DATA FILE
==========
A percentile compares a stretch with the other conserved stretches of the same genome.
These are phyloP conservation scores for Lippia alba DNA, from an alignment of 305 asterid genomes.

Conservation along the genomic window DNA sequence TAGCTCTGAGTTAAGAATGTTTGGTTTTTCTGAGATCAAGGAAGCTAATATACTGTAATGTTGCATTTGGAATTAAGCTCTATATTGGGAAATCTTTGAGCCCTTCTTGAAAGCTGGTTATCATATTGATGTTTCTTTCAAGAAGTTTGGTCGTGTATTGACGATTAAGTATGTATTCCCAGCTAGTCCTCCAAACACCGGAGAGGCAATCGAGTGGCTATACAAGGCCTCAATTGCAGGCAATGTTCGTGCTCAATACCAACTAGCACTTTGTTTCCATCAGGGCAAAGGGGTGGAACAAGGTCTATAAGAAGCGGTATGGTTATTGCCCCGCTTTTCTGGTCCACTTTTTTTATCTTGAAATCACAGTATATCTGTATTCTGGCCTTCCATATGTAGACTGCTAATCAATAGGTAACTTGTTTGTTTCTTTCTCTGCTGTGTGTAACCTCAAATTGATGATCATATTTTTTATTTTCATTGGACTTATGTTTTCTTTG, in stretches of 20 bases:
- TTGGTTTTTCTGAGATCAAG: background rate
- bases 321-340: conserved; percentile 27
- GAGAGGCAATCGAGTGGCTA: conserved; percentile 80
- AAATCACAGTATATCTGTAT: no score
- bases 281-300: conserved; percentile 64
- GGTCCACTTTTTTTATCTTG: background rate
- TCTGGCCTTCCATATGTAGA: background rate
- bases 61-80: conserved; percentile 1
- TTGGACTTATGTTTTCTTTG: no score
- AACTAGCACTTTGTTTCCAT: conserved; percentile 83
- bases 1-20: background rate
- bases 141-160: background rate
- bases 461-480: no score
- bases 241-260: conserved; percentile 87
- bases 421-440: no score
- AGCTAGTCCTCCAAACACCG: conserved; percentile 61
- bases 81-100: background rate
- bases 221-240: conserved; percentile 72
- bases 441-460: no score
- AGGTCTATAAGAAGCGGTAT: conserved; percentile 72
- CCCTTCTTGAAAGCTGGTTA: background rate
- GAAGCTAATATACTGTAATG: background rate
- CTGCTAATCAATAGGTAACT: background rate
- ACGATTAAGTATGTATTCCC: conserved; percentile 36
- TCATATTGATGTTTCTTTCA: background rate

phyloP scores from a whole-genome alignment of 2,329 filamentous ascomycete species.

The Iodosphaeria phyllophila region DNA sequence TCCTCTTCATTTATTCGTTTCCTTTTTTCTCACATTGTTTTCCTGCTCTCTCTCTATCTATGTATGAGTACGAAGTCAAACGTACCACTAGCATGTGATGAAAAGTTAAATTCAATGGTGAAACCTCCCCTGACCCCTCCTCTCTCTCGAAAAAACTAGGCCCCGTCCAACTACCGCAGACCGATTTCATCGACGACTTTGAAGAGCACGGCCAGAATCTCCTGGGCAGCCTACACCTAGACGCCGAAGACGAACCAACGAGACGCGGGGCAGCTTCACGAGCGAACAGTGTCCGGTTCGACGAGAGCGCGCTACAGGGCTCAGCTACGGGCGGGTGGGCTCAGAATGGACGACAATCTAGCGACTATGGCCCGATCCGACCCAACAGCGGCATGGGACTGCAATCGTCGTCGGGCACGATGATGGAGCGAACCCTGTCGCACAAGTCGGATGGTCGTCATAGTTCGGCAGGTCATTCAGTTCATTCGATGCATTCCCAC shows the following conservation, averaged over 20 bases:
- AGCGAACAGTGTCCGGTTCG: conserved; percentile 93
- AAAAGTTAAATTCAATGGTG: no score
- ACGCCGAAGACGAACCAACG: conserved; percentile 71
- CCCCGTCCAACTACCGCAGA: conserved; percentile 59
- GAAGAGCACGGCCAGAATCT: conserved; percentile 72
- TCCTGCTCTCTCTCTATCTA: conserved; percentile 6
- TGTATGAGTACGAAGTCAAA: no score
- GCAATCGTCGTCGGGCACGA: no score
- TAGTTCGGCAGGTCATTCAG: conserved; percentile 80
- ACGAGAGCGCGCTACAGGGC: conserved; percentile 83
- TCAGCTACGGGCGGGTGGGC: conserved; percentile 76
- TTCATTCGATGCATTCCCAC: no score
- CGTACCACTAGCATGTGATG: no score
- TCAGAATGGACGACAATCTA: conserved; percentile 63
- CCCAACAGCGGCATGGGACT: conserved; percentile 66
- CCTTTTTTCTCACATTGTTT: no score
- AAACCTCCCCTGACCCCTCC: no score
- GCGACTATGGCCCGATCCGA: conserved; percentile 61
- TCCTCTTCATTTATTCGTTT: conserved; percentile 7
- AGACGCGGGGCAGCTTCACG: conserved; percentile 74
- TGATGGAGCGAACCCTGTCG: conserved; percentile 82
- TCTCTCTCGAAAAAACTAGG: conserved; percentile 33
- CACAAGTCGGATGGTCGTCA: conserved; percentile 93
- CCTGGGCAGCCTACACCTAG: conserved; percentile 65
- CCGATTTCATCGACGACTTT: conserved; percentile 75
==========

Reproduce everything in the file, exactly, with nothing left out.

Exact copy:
A percentile compares a stretch with the other conserved stretches of the same genome.
These are phyloP conservation scores for Lippia alba DNA, from an alignment of 305 asterid genomes.

Conservation along the genomic window DNA sequence TAGCTCTGAGTTAAGAATGTTTGGTTTTTCTGAGATCAAGGAAGCTAATATACTGTAATGTTGCATTTGGAATTAAGCTCTATATTGGGAAATCTTTGAGCCCTTCTTGAAAGCTGGTTATCATATTGATGTTTCTTTCAAGAAGTTTGGTCGTGTATTGACGATTAAGTATGTATTCCCAGCTAGTCCTCCAAACACCGGAGAGGCAATCGAGTGGCTATACAAGGCCTCAATTGCAGGCAATGTTCGTGCTCAATACCAACTAGCACTTTGTTTCCATCAGGGCAAAGGGGTGGAACAAGGTCTATAAGAAGCGGTATGGTTATTGCCCCGCTTTTCTGGTCCACTTTTTTTATCTTGAAATCACAGTATATCTGTATTCTGGCCTTCCATATGTAGACTGCTAATCAATAGGTAACTTGTTTGTTTCTTTCTCTGCTGTGTGTAACCTCAAATTGATGATCATATTTTTTATTTTCATTGGACTTATGTTTTCTTTG, in stretches of 20 bases:
- TTGGTTTTTCTGAGATCAAG: background rate
- bases 321-340: conserved; percentile 27
- GAGAGGCAATCGAGTGGCTA: conserved; percentile 80
- AAATCACAGTATATCTGTAT: no score
- bases 281-300: conserved; percentile 64
- GGTCCACTTTTTTTATCTTG: background rate
- TCTGGCCTTCCATATGTAGA: background rate
- bases 61-80: conserved; percentile 1
- TTGGACTTATGTTTTCTTTG: no score
- AACTAGCACTTTGTTTCCAT: conserved; percentile 83
- bases 1-20: background rate
- bases 141-160: background rate
- bases 461-480: no score
- bases 241-260: conserved; percentile 87
- bases 421-440: no score
- AGCTAGTCCTCCAAACACCG: conserved; percentile 61
- bases 81-100: background rate
- bases 221-240: conserved; percentile 72
- bases 441-460: no score
- AGGTCTATAAGAAGCGGTAT: conserved; percentile 72
- CCCTTCTTGAAAGCTGGTTA: background rate
- GAAGCTAATATACTGTAATG: background rate
- CTGCTAATCAATAGGTAACT: background rate
- ACGATTAAGTATGTATTCCC: conserved; percentile 36
- TCATATTGATGTTTCTTTCA: background rate

phyloP scores from a whole-genome alignment of 2,329 filamentous ascomycete species.

The Iodosphaeria phyllophila region DNA sequence TCCTCTTCATTTATTCGTTTCCTTTTTTCTCACATTGTTTTCCTGCTCTCTCTCTATCTATGTATGAGTACGAAGTCAAACGTACCACTAGCATGTGATGAAAAGTTAAATTCAATGGTGAAACCTCCCCTGACCCCTCCTCTCTCTCGAAAAAACTAGGCCCCGTCCAACTACCGCAGACCGATTTCATCGACGACTTTGAAGAGCACGGCCAGAATCTCCTGGGCAGCCTACACCTAGACGCCGAAGACGAACCAACGAGACGCGGGGCAGCTTCACGAGCGAACAGTGTCCGGTTCGACGAGAGCGCGCTACAGGGCTCAGCTACGGGCGGGTGGGCTCAGAATGGACGACAATCTAGCGACTATGGCCCGATCCGACCCAACAGCGGCATGGGACTGCAATCGTCGTCGGGCACGATGATGGAGCGAACCCTGTCGCACAAGTCGGATGGTCGTCATAGTTCGGCAGGTCATTCAGTTCATTCGATGCATTCCCAC shows the following conservation, averaged over 20 bases:
- AGCGAACAGTGTCCGGTTCG: conserved; percentile 93
- AAAAGTTAAATTCAATGGTG: no score
- ACGCCGAAGACGAACCAACG: conserved; percentile 71
- CCCCGTCCAACTACCGCAGA: conserved; percentile 59
- GAAGAGCACGGCCAGAATCT: conserved; percentile 72
- TCCTGCTCTCTCTCTATCTA: conserved; percentile 6
- TGTATGAGTACGAAGTCAAA: no score
- GCAATCGTCGTCGGGCACGA: no score
- TAGTTCGGCAGGTCATTCAG: conserved; percentile 80
- ACGAGAGCGCGCTACAGGGC: conserved; percentile 83
- TCAGCTACGGGCGGGTGGGC: conserved; percentile 76
- TTCATTCGATGCATTCCCAC: no score
- CGTACCACTAGCATGTGATG: no score
- TCAGAATGGACGACAATCTA: conserved; percentile 63
- CCCAACAGCGGCATGGGACT: conserved; percentile 66
- CCTTTTTTCTCACATTGTTT: no score
- AAACCTCCCCTGACCCCTCC: no score
- GCGACTATGGCCCGATCCGA: conserved; percentile 61
- TCCTCTTCATTTATTCGTTT: conserved; percentile 7
- AGACGCGGGGCAGCTTCACG: conserved; percentile 74
- TGATGGAGCGAACCCTGTCG: conserved; percentile 82
- TCTCTCTCGAAAAAACTAGG: conserved; percentile 33
- CACAAGTCGGATGGTCGTCA: conserved; percentile 93
- CCTGGGCAGCCTACACCTAG: conserved; percentile 65
- CCGATTTCATCGACGACTTT: conserved; percentile 75